Roman Marriage, Divorce, and Dowry During the Early Empire
At the time of the kings of Rome and during the early Republic, the most common type of marriage was cum manu, where the wife moved from being under the authority of her paterfamilias, the oldest living male of an extended Roman family (familia) who owned everything, to being under the authority of her husband as if she were one of his children.
Marriages were intended to last until death claimed one of the partners, although divorce was allowed. Since the husband had absolute authority over his wife, only he could initiate a divorce. A reason, generally for some misconduct, was provided, and a council of the male members of the husband’s extended family would decide if divorce was appropriate.
By the end of the late Republic (after 100 BC), most marriages were sine manu, where the woman remained under the authority of her own paterfamilias (father or grandfather) if he was still living. If he was dead, she was under her own authority (sui iuris) but was required to have a male guardian (tutor) to oversee her in financial matters. The guardian was often selected by her paterfamilias before his death. If a woman didn’t think her guardian was doing a good job, she could go to court and request that a different guardian of her choice be assigned.
For a union to be an officially recognized Roman marriage, the paterfamilias of both families had to approve it. In practice, her paterfamilias often arranged it as well. After his death, the guardian frequently helped arrange a marriage and the details of her dowry, but he could not dictate whom a sui iuris woman could marry.
From the time of Cicero onward, divorce among the upper classes became very common. Because of falling birthrates among elite Romans (senatorial and equestrian), in 18 BC Augustus Caesar issued a law that tried to encourage childbearing. One provision of the law did away with the requirement of a guardian for women who had borne at least three children.
The change from a married woman being under her husband’s authority to remaining under her father’s authority or her own had a profound effect on divorce and how a dowry was handled after the divorce. Unlike contemporary marriage in Western societies, Roman marriage was not a legal contract. It was a mutual agreement between the man and woman to live together in a married state.
The legal minimum age of marriage was twelve for a girl; she could be betrothed as young as ten. While a father could not officially force a son to marry, a son could be pressured into it. A daughter was assumed to consent if she didn’t actively object. The only allowable reason for objecting was if the fiancé was “morally undesirable.” Marriages were often arranged to form political alliances in the senatorial order and for business ties among equestrians.
Either person could decide to end the marriage at any time and for any reason. A woman’s paterfamilias could declare the marriage over, and his daughter needed his consent to divorce. A sui iuris woman could end the marriage herself if she wished. The intention to end a marriage was announced in front of witnesses, and a message was sent to the spouse being divorced.
Upon divorce, the dowry would be returned to the woman so she would have the financial means to support herself or to induce another man to marry her, which Augustus and later emperors preferred to sustain birthrates. An unmarried woman was taxed under the Augustan law.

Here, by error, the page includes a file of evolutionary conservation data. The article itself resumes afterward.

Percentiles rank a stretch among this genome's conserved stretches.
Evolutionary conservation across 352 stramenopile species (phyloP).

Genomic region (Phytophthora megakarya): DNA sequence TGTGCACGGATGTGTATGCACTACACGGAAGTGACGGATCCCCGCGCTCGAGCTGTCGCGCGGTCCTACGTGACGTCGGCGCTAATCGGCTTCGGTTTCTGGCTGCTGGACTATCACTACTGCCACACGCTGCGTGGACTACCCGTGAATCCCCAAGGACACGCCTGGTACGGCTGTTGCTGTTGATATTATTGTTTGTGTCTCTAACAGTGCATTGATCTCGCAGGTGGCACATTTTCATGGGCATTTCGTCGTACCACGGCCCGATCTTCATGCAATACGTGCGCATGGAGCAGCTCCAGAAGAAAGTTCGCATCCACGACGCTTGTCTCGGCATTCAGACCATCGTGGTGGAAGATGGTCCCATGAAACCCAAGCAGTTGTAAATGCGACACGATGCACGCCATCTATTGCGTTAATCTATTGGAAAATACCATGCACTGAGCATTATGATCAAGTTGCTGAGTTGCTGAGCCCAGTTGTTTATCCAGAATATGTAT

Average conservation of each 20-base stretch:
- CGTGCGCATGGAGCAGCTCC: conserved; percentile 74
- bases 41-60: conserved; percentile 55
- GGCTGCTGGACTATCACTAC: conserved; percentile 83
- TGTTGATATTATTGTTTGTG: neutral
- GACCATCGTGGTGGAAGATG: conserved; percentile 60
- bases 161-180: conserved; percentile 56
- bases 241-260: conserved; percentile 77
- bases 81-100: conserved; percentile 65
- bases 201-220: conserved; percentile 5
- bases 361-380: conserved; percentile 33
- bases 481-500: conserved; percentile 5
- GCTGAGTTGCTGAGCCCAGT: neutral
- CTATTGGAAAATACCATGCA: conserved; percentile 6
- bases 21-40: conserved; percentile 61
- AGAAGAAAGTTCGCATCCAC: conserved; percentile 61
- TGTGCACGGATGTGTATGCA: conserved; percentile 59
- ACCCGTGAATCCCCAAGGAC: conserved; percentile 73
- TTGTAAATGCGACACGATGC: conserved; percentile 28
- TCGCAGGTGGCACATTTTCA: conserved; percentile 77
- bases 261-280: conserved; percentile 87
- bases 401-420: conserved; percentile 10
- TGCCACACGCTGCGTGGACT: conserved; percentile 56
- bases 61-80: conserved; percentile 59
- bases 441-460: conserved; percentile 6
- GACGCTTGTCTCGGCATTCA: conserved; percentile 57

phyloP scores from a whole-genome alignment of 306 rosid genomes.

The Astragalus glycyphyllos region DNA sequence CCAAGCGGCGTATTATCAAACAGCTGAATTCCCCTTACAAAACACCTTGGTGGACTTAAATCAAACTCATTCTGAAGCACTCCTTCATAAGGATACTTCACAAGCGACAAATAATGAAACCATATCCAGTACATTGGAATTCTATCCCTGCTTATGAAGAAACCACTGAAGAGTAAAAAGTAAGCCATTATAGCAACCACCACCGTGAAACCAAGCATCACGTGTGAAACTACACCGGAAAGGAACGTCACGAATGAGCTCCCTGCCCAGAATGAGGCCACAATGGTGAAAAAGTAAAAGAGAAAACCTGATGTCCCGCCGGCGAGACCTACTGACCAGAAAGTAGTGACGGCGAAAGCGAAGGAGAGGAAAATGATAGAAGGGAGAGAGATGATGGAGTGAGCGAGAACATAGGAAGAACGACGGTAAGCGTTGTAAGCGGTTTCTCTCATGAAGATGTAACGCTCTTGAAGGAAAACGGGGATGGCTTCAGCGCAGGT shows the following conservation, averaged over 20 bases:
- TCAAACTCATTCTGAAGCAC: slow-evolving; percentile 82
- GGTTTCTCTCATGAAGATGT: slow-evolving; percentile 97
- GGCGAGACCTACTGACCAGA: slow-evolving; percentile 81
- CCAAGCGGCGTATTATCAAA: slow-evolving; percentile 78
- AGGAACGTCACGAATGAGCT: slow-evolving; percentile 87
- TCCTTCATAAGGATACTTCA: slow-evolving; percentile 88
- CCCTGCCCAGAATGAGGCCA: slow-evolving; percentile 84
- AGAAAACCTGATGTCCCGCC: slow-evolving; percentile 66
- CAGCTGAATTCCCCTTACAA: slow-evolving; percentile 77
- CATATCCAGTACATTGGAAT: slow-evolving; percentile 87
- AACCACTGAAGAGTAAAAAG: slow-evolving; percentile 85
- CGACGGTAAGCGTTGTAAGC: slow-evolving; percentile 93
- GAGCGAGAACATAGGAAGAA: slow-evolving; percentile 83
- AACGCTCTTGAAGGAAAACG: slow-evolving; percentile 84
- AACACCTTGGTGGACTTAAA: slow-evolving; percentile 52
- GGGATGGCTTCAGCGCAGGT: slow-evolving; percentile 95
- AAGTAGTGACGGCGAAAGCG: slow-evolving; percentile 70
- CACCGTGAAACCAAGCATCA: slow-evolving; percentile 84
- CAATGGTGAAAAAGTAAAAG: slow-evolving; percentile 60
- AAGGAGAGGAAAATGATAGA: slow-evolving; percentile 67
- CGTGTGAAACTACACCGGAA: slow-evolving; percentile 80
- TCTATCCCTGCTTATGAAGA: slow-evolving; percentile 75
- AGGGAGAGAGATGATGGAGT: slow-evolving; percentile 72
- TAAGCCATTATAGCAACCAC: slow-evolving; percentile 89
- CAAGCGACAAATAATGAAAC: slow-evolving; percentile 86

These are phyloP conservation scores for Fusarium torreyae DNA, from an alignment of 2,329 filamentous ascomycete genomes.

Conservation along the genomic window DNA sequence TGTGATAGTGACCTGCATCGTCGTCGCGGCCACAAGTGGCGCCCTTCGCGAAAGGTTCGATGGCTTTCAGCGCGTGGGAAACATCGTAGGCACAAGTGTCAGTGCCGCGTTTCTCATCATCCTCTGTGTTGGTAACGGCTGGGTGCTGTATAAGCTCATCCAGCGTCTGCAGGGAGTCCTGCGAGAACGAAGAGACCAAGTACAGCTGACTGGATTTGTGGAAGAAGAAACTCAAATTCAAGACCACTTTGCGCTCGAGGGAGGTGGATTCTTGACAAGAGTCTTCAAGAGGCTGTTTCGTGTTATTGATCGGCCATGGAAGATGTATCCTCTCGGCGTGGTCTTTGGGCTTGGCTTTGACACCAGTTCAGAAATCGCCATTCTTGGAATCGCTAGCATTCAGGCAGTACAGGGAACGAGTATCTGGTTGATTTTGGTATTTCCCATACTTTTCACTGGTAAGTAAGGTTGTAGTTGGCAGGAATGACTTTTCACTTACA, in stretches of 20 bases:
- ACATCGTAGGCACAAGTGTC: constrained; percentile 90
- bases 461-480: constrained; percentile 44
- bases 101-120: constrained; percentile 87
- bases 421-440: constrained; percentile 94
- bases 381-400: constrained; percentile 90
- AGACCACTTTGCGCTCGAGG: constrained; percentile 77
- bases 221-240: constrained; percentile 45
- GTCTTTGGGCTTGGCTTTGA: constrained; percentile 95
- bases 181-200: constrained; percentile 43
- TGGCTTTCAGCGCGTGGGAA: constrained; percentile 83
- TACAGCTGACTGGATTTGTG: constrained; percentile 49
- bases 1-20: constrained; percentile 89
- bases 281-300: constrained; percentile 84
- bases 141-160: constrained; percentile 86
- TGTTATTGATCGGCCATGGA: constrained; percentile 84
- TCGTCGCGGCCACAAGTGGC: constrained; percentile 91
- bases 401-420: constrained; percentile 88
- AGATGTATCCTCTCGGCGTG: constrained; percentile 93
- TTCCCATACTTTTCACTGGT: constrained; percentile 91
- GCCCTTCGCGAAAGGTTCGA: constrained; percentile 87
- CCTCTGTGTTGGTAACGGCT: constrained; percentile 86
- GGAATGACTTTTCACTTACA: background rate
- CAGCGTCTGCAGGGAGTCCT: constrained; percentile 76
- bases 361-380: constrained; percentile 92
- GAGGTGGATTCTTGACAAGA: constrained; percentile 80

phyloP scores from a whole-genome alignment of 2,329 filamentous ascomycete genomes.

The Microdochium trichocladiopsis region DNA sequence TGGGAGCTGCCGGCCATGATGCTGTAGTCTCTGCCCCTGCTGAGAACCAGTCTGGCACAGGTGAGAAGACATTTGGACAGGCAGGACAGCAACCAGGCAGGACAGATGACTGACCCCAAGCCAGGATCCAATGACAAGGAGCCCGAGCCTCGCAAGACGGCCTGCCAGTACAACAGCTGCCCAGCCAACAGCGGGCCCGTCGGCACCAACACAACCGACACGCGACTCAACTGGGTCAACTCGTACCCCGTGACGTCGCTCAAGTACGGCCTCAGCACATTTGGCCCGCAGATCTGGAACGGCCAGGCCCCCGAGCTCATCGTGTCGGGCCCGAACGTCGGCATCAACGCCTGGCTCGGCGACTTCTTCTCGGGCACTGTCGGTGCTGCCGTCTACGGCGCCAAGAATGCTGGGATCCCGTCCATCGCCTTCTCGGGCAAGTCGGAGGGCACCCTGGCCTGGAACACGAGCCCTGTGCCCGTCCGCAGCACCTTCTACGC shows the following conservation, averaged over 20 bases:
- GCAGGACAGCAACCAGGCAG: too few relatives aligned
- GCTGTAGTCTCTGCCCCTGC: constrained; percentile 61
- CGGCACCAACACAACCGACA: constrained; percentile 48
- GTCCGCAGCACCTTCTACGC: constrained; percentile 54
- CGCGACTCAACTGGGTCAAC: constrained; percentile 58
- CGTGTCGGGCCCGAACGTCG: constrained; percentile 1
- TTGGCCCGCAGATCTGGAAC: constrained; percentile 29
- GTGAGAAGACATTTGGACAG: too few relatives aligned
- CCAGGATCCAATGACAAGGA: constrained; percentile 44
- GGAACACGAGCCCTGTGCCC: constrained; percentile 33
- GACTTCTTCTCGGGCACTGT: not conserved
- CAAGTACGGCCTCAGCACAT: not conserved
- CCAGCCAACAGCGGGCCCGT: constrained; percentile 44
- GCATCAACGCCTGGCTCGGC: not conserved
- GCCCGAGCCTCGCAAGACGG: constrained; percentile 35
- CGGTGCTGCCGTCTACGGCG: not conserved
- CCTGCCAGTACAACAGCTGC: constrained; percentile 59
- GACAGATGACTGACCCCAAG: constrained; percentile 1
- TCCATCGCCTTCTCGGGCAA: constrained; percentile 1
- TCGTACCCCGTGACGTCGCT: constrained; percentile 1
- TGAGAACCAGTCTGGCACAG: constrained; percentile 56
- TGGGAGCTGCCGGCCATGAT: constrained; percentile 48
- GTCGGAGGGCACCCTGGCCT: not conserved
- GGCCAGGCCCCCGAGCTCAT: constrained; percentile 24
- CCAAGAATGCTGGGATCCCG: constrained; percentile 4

Unlike the marriage, the dowry was a legal contract between the husband and the woman’s paterfamilias or the woman if she was sui iuris. As the one in charge of her finances, her guardian was involved.
When a couple married, the real estate portion of the dowry was transferred right away. The cash balance was customarily paid in annual installments over three years. This generally accepted practice could be changed by a written contract. If a husband died, the dowry was returned to the widow quickly so she could remarry. If her paterfamilias was still alive when a wife died, her dowry was returned to him since he owned the property of the entire familia. If she was already sui iuris, her husband kept the dowry.
Upon divorce, the entire dowry was to be returned except under certain circumstances. The ex-husband could keep a portion of the dowry for their children, who remained under his control and in his care. He could also keep a portion if she had been extravagant while she managed his household affairs or if she had behaved immorally. The profits made using the dowry remained the property of the husband. The paterfamilias received the dowry if he still lived. If he had died, it went to the ex-wife since she became independent at his death.
In Hope’s Reward, Felicia’s father has died, making her sui iuris. Her uncle Gaius Felix was chosen by her father to serve as her guardian. He arranged her marriage with Falco, using her dowry to get Falco to enter into a business partnership with him. Felica approved of the marriage beforehand, but when Falco almost kills her in a drunken rage, she asks her guardian to protect her and help her with the divorce process. Being unwilling to jeopardize his partnership with Falco, he sends her to her sister in another city with the understanding that she will change guardian to her brother-in-law Gnaeus. Gnaeus would then announce the divorce and request the dowry’s return.
But because Felicia is sui iuris, Falco can keep her dowry if he can arrange her death before the divorce is announced, and that seems like a good business decision to him.